Kildee to give update, answer questions on the Coronavirus aid package

FLINT—Congressman Dan Kildee (MI-05), Chief Deputy Whip of the House Democratic Caucus, will hold a telephone townhall on Tuesday (March 31), at 5:30 p.m. to discuss the latest information regarding the coronavirus pandemic.

On the call, Kildee will be joined by health experts, including the Michigan Department of Health and Human Services (MDHHS), to answer questions from Michigan residents.

All Michigan residents are invited to join the call. To participate, please call 855-756-7520 Ext.58045#. It is free to participate.

On FMarch 27, Congressman Kildee voted in support of H.R. 748, the Coronavirus Aid, Relief, and Economic Security Act (CARES) Act. This legislation provides immediate economic relief to workers, small businesses, frontline hospitals and health care workers. The CARES Act will:

The bill will provide $1,200 in direct payments to taxpayers with incomes up to $75,000 per year, before starting to phase out and ending altogether for those earning more than $99,000. Parents would receive an additional $500 per child. Seniors, including those on Social Security, as well as non-tax filers and those on SSDI and SSI will also be eligible for this assistance.

The bill will extend unemployment insurance eligibility by 13 weeks and include a four-month, $600 increase in benefits. House Democrats successfully fought to expand unemployment insurance benefits for self-employed, contractors and “gig” economy workers.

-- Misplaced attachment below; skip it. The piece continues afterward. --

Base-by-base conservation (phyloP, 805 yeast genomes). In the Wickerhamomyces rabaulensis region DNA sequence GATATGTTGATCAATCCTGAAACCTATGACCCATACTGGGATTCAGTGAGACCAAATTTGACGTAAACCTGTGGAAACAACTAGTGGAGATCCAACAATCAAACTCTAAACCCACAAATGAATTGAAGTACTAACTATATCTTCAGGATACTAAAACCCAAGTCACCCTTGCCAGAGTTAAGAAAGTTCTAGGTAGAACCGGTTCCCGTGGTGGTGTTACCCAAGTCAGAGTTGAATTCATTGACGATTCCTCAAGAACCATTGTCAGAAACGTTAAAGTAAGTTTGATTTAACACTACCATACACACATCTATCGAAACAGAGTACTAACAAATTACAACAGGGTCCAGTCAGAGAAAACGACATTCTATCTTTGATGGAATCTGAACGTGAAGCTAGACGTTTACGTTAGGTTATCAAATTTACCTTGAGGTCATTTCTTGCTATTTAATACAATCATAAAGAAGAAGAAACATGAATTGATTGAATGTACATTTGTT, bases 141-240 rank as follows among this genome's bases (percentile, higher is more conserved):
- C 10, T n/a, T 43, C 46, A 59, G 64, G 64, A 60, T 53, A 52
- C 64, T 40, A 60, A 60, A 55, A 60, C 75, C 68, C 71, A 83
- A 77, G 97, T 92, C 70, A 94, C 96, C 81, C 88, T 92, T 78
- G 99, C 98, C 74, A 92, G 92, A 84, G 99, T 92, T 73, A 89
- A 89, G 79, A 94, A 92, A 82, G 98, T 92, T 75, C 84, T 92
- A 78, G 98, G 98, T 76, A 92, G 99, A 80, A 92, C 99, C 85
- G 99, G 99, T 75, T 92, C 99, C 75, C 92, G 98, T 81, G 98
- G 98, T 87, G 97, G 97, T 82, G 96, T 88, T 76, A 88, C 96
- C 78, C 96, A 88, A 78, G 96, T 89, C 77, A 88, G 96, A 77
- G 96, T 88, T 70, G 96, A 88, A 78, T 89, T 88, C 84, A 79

The bill provides $200 billion to support hospitals and frontline health care workers. Also, Federally Qualified Health Centers and Rural Health Centers will be able to bill directly for telehealth services during the coronavirus crisis.

Small businesses will receive additional help, in the form of $350 billion in emergency loans and grants. The bill provides federally guaranteed support, through community banks, to small businesses, including loans that can be forgiven if businesses keep workers on the payroll, instead of laying workers off.

Larger companies can apply for loans through the Federal Reserve, including the airline industry. House Democrats successfully negotiated that any large company that receives loans through the federal government will have to take additional steps to keep their workers on the payroll, limit executive bonuses and ban stock buybacks. – G.G.